Kahol Lavan co-leader Yair Lapid said Monday he would forgo his long-standing demand to be prime minister in a rotation government with party leader Benny Gantz, countering a major Likud campaign message days before a third election cycle in a year is all but sure to be announced.
"If there is another election, there will be no rotation," said Lapid, "A large and united Kahol Lavan will follow Benny Gantz as its candidate for premier." He added that he does not feel like he is "giving up," but rather that "it's a great privilege to be part of the change that this country desperately needs."
Shortly after, Netanyahu addressed Yisrael Beiteinu leader Avigdor Lieberman, urging him to "quickly negotiate in the remaining 48 hours in order to establish a strong national government."
"Gantz and Lapid, enough with the transparent tricks meant to distract from the fact that you have refused a broad unity government that will make a defense treaty with the United States and annex large parts of the West Bank," Netanyahu said in a statement. He added that a narrow right-wing government is the only remaining option to prevent another election in Israel.
Lieberman was quick to reply, telling Likud officials a narrow government is "unacceptable." He added such a government would "spell double trouble for Israel."
After both Netanyahu and Gantz had failed to form a coalition within the period given to them, the mandate to form a government returned to the Knesset, allowing any lawmaker to gain the support of 61 Knesset members within 21 days. If a government is not formed by Wednesday at midnight, the Knesset will dissolve, sending Israel to the polls for the third time within a year.
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According to a public opinion poll published Monday by Kan public broadcaster, Kahol Lavan would win 35 out of 120 Knesset seats, if a new election is held, followed closely by Likud with 34.
Right-wing parties are collectively predicted 56 seats and the center-left bloc 57, both short of a clear majority.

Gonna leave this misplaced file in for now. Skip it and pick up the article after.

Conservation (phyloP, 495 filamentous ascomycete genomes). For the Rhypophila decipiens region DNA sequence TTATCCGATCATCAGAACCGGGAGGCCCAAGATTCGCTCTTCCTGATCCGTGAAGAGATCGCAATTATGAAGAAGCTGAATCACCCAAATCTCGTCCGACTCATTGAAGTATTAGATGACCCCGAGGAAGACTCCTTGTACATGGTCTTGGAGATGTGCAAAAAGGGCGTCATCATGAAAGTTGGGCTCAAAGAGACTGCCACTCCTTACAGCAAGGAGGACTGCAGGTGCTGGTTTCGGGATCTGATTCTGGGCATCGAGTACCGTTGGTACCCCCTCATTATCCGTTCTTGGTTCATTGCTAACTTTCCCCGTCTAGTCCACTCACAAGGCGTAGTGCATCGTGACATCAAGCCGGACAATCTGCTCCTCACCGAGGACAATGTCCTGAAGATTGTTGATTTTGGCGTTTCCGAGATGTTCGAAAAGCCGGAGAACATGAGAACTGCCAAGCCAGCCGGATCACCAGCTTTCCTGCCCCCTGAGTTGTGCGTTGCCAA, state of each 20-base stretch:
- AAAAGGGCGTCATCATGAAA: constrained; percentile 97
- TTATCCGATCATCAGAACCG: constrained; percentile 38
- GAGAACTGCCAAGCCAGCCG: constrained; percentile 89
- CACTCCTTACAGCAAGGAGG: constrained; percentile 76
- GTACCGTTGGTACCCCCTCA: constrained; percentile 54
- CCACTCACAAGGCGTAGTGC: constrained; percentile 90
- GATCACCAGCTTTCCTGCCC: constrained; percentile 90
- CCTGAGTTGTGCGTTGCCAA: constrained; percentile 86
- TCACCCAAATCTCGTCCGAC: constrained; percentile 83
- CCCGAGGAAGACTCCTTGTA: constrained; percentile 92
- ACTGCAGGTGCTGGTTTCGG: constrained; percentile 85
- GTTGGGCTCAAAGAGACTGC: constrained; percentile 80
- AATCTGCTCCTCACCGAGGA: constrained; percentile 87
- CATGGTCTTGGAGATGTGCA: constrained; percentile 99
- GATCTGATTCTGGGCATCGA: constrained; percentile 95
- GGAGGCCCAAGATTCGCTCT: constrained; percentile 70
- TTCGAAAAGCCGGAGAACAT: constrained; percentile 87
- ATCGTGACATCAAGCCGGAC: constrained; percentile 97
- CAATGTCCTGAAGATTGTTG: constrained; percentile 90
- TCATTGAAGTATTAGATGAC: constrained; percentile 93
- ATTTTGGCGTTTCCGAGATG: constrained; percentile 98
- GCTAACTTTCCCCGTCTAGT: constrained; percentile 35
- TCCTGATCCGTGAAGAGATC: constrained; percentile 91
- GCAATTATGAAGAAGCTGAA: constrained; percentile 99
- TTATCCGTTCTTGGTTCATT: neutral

In the lead-up to Israel's last election in September, Likud made a major talking point out of Lapid's co-leadership in Kahol Lavan, warning voters in campaign ads that a vote for Gantz would bring about a government headed by the former talk-show host Lapid.
Polls conducted in the previous campaign predicted that Kahol Lavan would possibly secure three more Knesset seats if Lapid would drop out of the rotation agreement between him and Gantz - but he refused.
Earlier on Monday, Kahol Lavan and Netanyahu's Likud agreed that if the current Knesset is dissolved, the next election will take place on March 2. The agreed upon date is eight days sooner than is stipulated by law and falls on a Monday, whereas elections in Israel typically take place on a Tuesday.
Gantz said in a party meeting Monday that Netanyahu should not ask the Knesset for immunity from prosecution in order to allow for a fruitful negotiation in the coming days. According to Gantz, "We can spare Israel an election and stop working for our own interests and start working for Israel's citizens."
According to law, Netanyahu has 23 more days to ask the Knesset for immunity – a 30-days window since Attorney General Avichai Mendelblit has submitted the indictment to the Knesset speaker.